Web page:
The 5 Best Books on Market Research

Five books on market research

There is a lot of market research being conducted out there. It spreads to all the corners of the country—a vast lattice of insightful numbers and consumer psychological insights in many platforms and mediums. On a more quantitative translation, it’s a $24 billion a year industry that employs more than 150,000 workers nationwide.

Oddly, the one thing market research is lacking are books on market research!

Outside of limited academic tomes and beyond satellite topics, market research books could fit in the head of a pin along with those dancing angels (that’s an exaggeration, but you get the idea). However, the ones currently available to your e-reader or bookshelf are extremely beneficial to market researchers of any stripe. They can either be utilized as needed refreshers or for elevating research pedigree.

Here they are:

A Nation of Numbers: The Development of Marketing Research in America (2015) by Paul A. Scipione

A nation of numbers

 

 

 

 

 

 

 
This could be under the category of “why didn’t anyone think of this before?” Scipione’s book was released just this January. It’s truly the first of its kind: a comprehensive history of market research.

Scipione provides engaging biographies of the pioneers of market research, including George H. Gallup, Arthur Nielsen, and Ernest Dichter (which we have profiled). A Nation of Numbers also presents the evolving market research eras, a balancing act of quantitative and qualitative pendulums.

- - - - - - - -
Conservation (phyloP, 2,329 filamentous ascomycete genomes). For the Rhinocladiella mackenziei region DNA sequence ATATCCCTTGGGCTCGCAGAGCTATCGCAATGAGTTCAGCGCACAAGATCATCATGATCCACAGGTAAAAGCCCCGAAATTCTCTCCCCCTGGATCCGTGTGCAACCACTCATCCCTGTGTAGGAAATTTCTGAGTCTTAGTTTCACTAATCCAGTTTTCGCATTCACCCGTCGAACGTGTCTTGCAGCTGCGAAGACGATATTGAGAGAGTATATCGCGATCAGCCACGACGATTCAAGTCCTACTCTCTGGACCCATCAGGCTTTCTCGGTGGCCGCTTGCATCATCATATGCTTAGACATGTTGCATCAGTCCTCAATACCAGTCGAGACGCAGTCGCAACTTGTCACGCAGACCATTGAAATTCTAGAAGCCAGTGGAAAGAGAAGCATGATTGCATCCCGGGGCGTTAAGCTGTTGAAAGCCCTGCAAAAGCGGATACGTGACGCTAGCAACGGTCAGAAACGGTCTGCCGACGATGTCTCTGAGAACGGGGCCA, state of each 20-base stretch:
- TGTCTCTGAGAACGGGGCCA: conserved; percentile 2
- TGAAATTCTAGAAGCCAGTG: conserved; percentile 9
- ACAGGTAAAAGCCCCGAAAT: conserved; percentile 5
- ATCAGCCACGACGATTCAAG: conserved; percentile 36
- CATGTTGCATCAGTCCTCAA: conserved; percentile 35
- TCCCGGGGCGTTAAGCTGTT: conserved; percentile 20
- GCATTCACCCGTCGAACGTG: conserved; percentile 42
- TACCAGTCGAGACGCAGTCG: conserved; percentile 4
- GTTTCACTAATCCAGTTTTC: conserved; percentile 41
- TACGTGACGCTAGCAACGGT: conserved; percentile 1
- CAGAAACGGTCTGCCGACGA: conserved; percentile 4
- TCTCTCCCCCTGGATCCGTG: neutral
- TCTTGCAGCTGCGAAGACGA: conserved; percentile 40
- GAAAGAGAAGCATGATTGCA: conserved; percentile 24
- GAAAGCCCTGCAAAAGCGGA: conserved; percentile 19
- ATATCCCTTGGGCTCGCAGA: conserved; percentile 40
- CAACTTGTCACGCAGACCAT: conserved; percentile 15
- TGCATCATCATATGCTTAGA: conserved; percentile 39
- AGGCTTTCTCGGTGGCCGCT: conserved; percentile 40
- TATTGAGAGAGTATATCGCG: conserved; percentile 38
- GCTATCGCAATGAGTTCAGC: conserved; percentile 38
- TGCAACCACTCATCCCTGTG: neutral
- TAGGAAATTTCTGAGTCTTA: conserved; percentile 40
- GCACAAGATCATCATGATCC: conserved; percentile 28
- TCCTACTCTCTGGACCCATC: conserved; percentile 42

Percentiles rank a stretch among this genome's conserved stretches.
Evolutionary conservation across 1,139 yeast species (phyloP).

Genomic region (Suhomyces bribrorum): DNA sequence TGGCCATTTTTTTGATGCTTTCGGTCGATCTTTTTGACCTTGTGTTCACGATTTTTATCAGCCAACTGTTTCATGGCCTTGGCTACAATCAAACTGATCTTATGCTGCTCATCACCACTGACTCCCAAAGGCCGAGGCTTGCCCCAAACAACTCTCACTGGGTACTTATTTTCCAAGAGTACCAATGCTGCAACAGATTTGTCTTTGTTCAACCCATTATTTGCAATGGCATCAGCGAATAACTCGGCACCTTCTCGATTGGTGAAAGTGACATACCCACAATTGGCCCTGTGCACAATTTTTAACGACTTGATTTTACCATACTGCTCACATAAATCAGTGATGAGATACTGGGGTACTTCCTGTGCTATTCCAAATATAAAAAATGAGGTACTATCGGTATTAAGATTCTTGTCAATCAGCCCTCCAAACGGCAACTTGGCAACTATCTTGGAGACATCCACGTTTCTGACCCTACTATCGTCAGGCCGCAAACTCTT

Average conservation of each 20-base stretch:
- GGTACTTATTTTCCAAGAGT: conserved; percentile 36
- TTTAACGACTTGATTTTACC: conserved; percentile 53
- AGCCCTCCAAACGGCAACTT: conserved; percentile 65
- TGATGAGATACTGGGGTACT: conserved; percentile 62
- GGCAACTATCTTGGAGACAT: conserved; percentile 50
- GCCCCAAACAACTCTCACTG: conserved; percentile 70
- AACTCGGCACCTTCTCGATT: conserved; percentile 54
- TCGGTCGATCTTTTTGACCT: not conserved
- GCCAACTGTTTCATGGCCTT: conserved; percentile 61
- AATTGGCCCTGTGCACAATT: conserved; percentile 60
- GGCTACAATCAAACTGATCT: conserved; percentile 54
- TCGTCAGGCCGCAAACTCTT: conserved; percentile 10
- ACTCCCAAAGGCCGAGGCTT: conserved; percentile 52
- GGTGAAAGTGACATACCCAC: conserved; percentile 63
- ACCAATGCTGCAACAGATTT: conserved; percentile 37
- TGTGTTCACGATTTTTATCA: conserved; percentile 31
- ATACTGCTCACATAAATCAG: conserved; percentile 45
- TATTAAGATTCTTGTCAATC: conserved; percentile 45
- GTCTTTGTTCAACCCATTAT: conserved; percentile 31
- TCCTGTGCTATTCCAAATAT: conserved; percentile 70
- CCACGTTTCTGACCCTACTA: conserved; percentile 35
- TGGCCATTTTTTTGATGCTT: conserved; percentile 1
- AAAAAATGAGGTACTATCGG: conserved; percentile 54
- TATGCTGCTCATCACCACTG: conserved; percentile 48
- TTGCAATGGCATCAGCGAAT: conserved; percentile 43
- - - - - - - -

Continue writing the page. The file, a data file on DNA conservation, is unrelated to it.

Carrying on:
Just as fascinating, Scipione offers a crystal ball into the future of market research, based on, yes, research on the history of market research. George Santayana famously said, “Those who do not learn history are doomed to repeat it.” Could we say that those who do not learn from market research history are doomed to have average data?

Scipione makes a good case for this.

 

Strategic Market Research: A Guide to Conducting Research that Drives Businesses (2010) by Anne E. Beall

Strategic Market Research 2

 

 

 

 

 

 

 

The book is remarkable in its understanding and presenting of strategic principles of market research. Correct techniques are essential to any market research company, and this book delivers sensible formulas in approachable manners. Beall offers both qualitative and quantitative insights, explaining soberly how to go beyond data to interpret results (including understanding nonverbal communications of respondents). The insights of the book can be applied beyond businesses to nonprofits or academia.

To make sure her research on market research is kosher, Beall makes available real-life examples to elucidate the reader.

 

Marketing Research Kit For Dummies (2010) by Michael Hyman and Jeremy Sierra

Marketing Research Kit For Dummies

 

 

 

 

 

 

You figured a Dummies edition would make the list (at least we didn’t include Sun Tzu’s proverbial The Art of War, found in so many business and marketing top book lists). Yet the book backs up its title’s claim: providing an effective toolbox for market researchers of any proficiency. Here are some of the nifty essentials, gleaned from its jacket that our team at qSample agrees with: